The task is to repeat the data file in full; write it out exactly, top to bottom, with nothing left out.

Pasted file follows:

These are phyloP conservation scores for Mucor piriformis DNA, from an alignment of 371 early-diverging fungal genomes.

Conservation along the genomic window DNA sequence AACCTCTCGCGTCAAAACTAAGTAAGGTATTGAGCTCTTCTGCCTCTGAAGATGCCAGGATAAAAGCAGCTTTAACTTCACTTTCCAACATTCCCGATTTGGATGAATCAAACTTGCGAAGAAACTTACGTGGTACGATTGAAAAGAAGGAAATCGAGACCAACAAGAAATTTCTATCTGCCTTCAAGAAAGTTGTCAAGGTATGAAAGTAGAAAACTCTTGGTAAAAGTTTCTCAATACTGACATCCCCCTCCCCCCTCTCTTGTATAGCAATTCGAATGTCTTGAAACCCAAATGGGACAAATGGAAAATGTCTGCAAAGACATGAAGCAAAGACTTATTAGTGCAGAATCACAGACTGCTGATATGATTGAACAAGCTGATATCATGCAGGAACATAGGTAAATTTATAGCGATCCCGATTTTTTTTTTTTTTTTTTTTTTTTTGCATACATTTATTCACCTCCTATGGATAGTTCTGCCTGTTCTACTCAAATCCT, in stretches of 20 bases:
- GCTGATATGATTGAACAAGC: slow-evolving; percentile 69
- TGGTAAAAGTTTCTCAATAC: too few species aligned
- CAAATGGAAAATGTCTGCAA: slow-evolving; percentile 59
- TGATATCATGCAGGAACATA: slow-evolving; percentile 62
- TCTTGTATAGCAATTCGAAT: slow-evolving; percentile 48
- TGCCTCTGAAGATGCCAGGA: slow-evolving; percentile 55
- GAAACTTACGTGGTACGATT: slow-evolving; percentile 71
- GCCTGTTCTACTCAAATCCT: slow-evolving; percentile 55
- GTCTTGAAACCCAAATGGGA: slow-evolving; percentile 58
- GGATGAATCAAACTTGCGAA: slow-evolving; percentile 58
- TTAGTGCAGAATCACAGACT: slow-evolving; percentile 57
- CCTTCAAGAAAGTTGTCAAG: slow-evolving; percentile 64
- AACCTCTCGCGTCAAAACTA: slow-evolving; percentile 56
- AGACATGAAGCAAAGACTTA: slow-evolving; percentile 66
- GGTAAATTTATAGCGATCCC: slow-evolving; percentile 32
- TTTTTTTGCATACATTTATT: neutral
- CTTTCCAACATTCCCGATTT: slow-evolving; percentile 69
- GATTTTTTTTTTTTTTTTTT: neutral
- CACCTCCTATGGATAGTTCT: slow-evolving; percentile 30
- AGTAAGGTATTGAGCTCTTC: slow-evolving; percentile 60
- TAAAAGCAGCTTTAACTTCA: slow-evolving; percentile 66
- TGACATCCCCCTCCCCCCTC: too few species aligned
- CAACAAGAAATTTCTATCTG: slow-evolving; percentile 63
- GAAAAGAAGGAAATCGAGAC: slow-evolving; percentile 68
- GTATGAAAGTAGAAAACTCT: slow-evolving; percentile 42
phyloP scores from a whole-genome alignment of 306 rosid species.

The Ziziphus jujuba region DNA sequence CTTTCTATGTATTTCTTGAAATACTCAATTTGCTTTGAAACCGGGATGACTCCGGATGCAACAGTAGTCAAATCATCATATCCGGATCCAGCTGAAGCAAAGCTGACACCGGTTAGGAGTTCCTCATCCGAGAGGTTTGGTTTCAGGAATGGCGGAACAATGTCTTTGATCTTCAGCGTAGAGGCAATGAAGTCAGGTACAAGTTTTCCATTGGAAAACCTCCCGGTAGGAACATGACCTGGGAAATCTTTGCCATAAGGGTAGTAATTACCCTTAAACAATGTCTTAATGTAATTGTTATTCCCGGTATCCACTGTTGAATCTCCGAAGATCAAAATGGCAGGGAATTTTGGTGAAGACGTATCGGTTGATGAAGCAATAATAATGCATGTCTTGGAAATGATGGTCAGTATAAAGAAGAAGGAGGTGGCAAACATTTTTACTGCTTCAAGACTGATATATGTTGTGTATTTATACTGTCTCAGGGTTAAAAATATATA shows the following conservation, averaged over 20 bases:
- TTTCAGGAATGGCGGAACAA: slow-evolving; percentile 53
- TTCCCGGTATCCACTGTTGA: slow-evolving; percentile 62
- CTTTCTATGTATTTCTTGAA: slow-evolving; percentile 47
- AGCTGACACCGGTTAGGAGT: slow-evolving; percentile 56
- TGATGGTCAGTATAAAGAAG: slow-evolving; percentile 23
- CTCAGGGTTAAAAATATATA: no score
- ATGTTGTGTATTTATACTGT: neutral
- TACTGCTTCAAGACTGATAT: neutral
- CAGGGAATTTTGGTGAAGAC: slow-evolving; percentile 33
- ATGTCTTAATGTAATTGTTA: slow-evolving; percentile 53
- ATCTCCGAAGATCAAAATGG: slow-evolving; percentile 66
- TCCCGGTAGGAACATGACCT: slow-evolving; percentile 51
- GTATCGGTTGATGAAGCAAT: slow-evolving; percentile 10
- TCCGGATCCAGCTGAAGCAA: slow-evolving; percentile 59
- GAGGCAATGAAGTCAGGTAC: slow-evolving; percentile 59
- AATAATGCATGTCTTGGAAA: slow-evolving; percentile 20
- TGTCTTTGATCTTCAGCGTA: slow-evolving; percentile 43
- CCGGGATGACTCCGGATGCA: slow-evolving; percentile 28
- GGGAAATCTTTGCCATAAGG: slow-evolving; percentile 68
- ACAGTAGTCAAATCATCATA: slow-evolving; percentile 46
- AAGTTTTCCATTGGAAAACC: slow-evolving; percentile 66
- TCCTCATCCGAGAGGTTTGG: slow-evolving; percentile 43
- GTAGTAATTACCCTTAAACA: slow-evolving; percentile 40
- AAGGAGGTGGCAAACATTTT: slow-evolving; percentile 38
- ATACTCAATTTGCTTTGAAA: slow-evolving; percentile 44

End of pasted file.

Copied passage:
These are phyloP conservation scores for Mucor piriformis DNA, from an alignment of 371 early-diverging fungal genomes.

Conservation along the genomic window DNA sequence AACCTCTCGCGTCAAAACTAAGTAAGGTATTGAGCTCTTCTGCCTCTGAAGATGCCAGGATAAAAGCAGCTTTAACTTCACTTTCCAACATTCCCGATTTGGATGAATCAAACTTGCGAAGAAACTTACGTGGTACGATTGAAAAGAAGGAAATCGAGACCAACAAGAAATTTCTATCTGCCTTCAAGAAAGTTGTCAAGGTATGAAAGTAGAAAACTCTTGGTAAAAGTTTCTCAATACTGACATCCCCCTCCCCCCTCTCTTGTATAGCAATTCGAATGTCTTGAAACCCAAATGGGACAAATGGAAAATGTCTGCAAAGACATGAAGCAAAGACTTATTAGTGCAGAATCACAGACTGCTGATATGATTGAACAAGCTGATATCATGCAGGAACATAGGTAAATTTATAGCGATCCCGATTTTTTTTTTTTTTTTTTTTTTTTTGCATACATTTATTCACCTCCTATGGATAGTTCTGCCTGTTCTACTCAAATCCT, in stretches of 20 bases:
- GCTGATATGATTGAACAAGC: slow-evolving; percentile 69
- TGGTAAAAGTTTCTCAATAC: too few species aligned
- CAAATGGAAAATGTCTGCAA: slow-evolving; percentile 59
- TGATATCATGCAGGAACATA: slow-evolving; percentile 62
- TCTTGTATAGCAATTCGAAT: slow-evolving; percentile 48
- TGCCTCTGAAGATGCCAGGA: slow-evolving; percentile 55
- GAAACTTACGTGGTACGATT: slow-evolving; percentile 71
- GCCTGTTCTACTCAAATCCT: slow-evolving; percentile 55
- GTCTTGAAACCCAAATGGGA: slow-evolving; percentile 58
- GGATGAATCAAACTTGCGAA: slow-evolving; percentile 58
- TTAGTGCAGAATCACAGACT: slow-evolving; percentile 57
- CCTTCAAGAAAGTTGTCAAG: slow-evolving; percentile 64
- AACCTCTCGCGTCAAAACTA: slow-evolving; percentile 56
- AGACATGAAGCAAAGACTTA: slow-evolving; percentile 66
- GGTAAATTTATAGCGATCCC: slow-evolving; percentile 32
- TTTTTTTGCATACATTTATT: neutral
- CTTTCCAACATTCCCGATTT: slow-evolving; percentile 69
- GATTTTTTTTTTTTTTTTTT: neutral
- CACCTCCTATGGATAGTTCT: slow-evolving; percentile 30
- AGTAAGGTATTGAGCTCTTC: slow-evolving; percentile 60
- TAAAAGCAGCTTTAACTTCA: slow-evolving; percentile 66
- TGACATCCCCCTCCCCCCTC: too few species aligned
- CAACAAGAAATTTCTATCTG: slow-evolving; percentile 63
- GAAAAGAAGGAAATCGAGAC: slow-evolving; percentile 68
- GTATGAAAGTAGAAAACTCT: slow-evolving; percentile 42
phyloP scores from a whole-genome alignment of 306 rosid species.

The Ziziphus jujuba region DNA sequence CTTTCTATGTATTTCTTGAAATACTCAATTTGCTTTGAAACCGGGATGACTCCGGATGCAACAGTAGTCAAATCATCATATCCGGATCCAGCTGAAGCAAAGCTGACACCGGTTAGGAGTTCCTCATCCGAGAGGTTTGGTTTCAGGAATGGCGGAACAATGTCTTTGATCTTCAGCGTAGAGGCAATGAAGTCAGGTACAAGTTTTCCATTGGAAAACCTCCCGGTAGGAACATGACCTGGGAAATCTTTGCCATAAGGGTAGTAATTACCCTTAAACAATGTCTTAATGTAATTGTTATTCCCGGTATCCACTGTTGAATCTCCGAAGATCAAAATGGCAGGGAATTTTGGTGAAGACGTATCGGTTGATGAAGCAATAATAATGCATGTCTTGGAAATGATGGTCAGTATAAAGAAGAAGGAGGTGGCAAACATTTTTACTGCTTCAAGACTGATATATGTTGTGTATTTATACTGTCTCAGGGTTAAAAATATATA shows the following conservation, averaged over 20 bases:
- TTTCAGGAATGGCGGAACAA: slow-evolving; percentile 53
- TTCCCGGTATCCACTGTTGA: slow-evolving; percentile 62
- CTTTCTATGTATTTCTTGAA: slow-evolving; percentile 47
- AGCTGACACCGGTTAGGAGT: slow-evolving; percentile 56
- TGATGGTCAGTATAAAGAAG: slow-evolving; percentile 23
- CTCAGGGTTAAAAATATATA: no score
- ATGTTGTGTATTTATACTGT: neutral
- TACTGCTTCAAGACTGATAT: neutral
- CAGGGAATTTTGGTGAAGAC: slow-evolving; percentile 33
- ATGTCTTAATGTAATTGTTA: slow-evolving; percentile 53
- ATCTCCGAAGATCAAAATGG: slow-evolving; percentile 66
- TCCCGGTAGGAACATGACCT: slow-evolving; percentile 51
- GTATCGGTTGATGAAGCAAT: slow-evolving; percentile 10
- TCCGGATCCAGCTGAAGCAA: slow-evolving; percentile 59
- GAGGCAATGAAGTCAGGTAC: slow-evolving; percentile 59
- AATAATGCATGTCTTGGAAA: slow-evolving; percentile 20
- TGTCTTTGATCTTCAGCGTA: slow-evolving; percentile 43
- CCGGGATGACTCCGGATGCA: slow-evolving; percentile 28
- GGGAAATCTTTGCCATAAGG: slow-evolving; percentile 68
- ACAGTAGTCAAATCATCATA: slow-evolving; percentile 46
- AAGTTTTCCATTGGAAAACC: slow-evolving; percentile 66
- TCCTCATCCGAGAGGTTTGG: slow-evolving; percentile 43
- GTAGTAATTACCCTTAAACA: slow-evolving; percentile 40
- AAGGAGGTGGCAAACATTTT: slow-evolving; percentile 38
- ATACTCAATTTGCTTTGAAA: slow-evolving; percentile 44